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Photo: Pablo Martinez Monsivais / AP

With the release of the Senate's plan yesterday, tax cuts are off to a stronger start than health reform's fraught debut earlier this year.

The bottom line: You've got high top rates on wealthy people, a concession to the left — yet tons of loopholes and crony tax breaks. Even Republicans who have been skeptical all year about tax reform's prospects say they see glints of momentum.

The reasons:

Sheer political panic: This may be Republicans' only chance to hold onto the House. GOP leaders, especially Speaker Ryan, are under no illusions — particularly not after the results in Virginia.Donor pressure: As members and senators have admitted out loud, donors won't be returning phone calls if united GOP government can't deliver tax reform.The Roy Moore factor: Senators were already nervous about this unpredictable, anti-establishment figure entering the Senate in the new year. His election is on Dec. 12. Now, with yesterday's molestation accusations, Republicans can foresee a scenario in which he loses to a Democrat in Alabama!The upshot: The GOP must pass tax reform before "the Roy Moore line," says a source close to leadership.Republicans understand and care far more about cutting taxes than they ever did — despite seven years of sloganeering — about overhauling Obama's Affordable Care Act.Be smart: Despite the "so far, so good" start, expensive concessions will still have to be added to bring around resistant business interests. Expect more stuffing in this bird.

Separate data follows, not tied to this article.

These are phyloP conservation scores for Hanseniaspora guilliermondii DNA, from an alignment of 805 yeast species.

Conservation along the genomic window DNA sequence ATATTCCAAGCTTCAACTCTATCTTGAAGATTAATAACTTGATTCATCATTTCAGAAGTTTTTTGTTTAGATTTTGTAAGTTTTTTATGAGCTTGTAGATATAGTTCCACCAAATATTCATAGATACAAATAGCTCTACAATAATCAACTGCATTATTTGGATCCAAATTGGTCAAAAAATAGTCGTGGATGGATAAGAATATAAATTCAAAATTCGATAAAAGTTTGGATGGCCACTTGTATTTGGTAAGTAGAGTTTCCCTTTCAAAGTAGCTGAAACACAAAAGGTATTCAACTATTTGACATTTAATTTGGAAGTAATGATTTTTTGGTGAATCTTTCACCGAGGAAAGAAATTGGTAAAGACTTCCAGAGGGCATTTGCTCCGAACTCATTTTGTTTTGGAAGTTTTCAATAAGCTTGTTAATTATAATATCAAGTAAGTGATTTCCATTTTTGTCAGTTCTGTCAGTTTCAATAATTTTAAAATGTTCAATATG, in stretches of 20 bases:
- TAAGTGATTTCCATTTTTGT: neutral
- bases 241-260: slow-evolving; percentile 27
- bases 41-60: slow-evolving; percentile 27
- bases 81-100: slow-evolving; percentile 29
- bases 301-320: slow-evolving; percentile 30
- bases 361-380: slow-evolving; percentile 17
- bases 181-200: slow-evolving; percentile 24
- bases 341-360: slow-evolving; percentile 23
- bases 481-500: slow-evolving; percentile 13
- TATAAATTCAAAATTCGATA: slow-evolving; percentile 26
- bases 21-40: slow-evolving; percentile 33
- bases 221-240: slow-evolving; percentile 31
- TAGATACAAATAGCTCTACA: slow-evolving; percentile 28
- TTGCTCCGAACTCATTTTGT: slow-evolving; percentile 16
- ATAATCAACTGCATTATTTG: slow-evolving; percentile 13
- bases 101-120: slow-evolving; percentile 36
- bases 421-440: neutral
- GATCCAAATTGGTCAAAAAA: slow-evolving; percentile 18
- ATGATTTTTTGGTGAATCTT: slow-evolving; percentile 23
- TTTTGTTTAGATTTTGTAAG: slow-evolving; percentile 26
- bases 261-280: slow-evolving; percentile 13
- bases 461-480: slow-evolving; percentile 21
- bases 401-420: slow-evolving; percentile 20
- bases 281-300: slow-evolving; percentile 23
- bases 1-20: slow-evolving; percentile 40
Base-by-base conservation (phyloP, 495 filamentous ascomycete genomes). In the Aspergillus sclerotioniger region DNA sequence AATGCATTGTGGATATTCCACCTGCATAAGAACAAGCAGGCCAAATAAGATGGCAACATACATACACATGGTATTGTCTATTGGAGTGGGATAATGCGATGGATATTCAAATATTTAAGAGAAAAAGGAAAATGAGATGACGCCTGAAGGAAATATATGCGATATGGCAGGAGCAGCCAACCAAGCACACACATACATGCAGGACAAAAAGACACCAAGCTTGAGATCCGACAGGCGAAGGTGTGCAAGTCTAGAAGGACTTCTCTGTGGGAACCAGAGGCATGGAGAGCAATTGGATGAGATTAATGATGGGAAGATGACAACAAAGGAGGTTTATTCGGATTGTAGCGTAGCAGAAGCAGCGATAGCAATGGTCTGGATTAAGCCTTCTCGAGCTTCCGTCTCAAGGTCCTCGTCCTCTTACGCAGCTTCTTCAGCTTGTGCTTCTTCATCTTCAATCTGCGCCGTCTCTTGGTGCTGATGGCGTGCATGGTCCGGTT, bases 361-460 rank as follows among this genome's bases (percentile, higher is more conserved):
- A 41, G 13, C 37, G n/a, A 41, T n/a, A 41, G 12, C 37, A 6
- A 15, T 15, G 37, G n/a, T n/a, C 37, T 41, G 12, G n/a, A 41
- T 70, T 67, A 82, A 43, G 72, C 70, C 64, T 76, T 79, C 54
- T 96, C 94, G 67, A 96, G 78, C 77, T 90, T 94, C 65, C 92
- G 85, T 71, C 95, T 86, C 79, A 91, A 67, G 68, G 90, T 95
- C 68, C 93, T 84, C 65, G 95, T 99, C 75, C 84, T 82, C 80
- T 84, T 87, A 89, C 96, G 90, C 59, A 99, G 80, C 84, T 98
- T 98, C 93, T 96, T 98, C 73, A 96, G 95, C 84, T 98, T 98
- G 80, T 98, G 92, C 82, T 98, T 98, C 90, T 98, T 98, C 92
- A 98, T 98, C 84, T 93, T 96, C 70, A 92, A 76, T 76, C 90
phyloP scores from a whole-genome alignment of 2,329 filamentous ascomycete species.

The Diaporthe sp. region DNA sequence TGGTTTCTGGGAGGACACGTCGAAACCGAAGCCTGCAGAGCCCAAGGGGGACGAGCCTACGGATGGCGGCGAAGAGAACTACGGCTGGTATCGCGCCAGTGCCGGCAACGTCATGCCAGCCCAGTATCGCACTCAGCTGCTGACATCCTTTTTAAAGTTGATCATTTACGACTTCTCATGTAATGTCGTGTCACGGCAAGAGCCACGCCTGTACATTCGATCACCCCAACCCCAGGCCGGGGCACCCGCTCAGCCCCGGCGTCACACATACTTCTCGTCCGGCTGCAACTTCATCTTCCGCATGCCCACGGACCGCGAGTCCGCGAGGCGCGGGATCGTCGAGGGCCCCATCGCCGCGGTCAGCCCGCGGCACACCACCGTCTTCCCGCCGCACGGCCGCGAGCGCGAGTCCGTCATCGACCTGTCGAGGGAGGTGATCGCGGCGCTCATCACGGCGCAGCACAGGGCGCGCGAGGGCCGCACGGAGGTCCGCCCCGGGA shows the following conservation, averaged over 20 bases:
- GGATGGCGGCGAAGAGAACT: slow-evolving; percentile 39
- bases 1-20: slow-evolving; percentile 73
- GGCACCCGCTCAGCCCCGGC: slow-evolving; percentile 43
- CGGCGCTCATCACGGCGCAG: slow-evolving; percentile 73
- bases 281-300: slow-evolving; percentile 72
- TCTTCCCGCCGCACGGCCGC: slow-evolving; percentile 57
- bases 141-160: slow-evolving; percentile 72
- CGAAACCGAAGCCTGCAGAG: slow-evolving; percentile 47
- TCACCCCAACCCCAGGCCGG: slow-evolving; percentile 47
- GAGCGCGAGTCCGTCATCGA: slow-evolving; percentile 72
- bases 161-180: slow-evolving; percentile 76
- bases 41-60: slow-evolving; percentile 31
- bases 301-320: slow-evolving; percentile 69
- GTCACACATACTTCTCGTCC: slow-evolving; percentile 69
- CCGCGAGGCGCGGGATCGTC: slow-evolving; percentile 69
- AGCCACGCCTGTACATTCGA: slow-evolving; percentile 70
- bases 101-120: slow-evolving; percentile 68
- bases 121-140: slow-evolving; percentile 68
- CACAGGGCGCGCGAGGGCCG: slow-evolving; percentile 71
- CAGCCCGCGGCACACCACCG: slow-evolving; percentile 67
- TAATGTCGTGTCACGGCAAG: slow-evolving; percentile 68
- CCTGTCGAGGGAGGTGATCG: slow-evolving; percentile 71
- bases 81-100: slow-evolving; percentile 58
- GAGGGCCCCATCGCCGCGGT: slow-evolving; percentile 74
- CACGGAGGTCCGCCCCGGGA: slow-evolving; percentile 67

Go deeper

Dave Lawler, author of World
1 hour ago - World

Oxford and AstraZeneca's vaccine won't just go to rich countries

Waiting, in New Delhi. Photo: Jewel Samad/AFP via Getty Images

While the 95% efficacy rates for the Moderna and Pfizer/BioNTech vaccines are great news for the U.S. and Europe, Monday's announcement from Oxford and AstraZeneca may be far more significant for the rest of the world.

Why it matters: Oxford and AstraZeneca plan to distribute their vaccine at cost (around $3-4 per dose), and have already committed to providing over 1 billion doses to the developing world. The price tags are higher for the Pfizer ($20) and Moderna ($32-37) vaccines.

Updated 2 hours ago - Politics & Policy

Coronavirus dashboard

Illustration: Eniola Odetunde/Axios

  1. Vaccines: Key information about the effective COVID-19 vaccines — Oxford University's 90%-effective vaccine.
  2. Health: U.S. coronavirus hospitalizations keep breaking recordsWhy we're numb to 250,000 coronavirus deaths — Americans line up for testing ahead of Thanksgiving.
  3. Travel: Air travel's COVID-created future — Over 1 million U.S. travelers flew on Friday, despite calls to avoid holiday travel.
  4. World: England to impose stricter regional systemU.S. coronavirus hotspots far outpacing Europe's — Portugal to ban domestic travel for national holidays.
  5. Economy: The biggest pandemic labor market drags.
  6. Sports: Coronavirus precautions leave college basketball schedule in flux.

Biden transition names first Cabinet nominees

Biden with John Kerry. Photo: Justin Sullivan/Getty Images

President-elect Joe Biden on Monday unveiled his nominations for top national security positions in his administration, tapping former Secretary of State John Kerry as his climate czar and former deputy national security adviser Avril Haines as director of national intelligence.

Why it matters: Haines, if confirmed, would make history as the first woman to oversee the U.S. intelligence community. Biden also plans to nominate Alejandro Mayorkas to become the first Latino secretary of the Department of Homeland Security.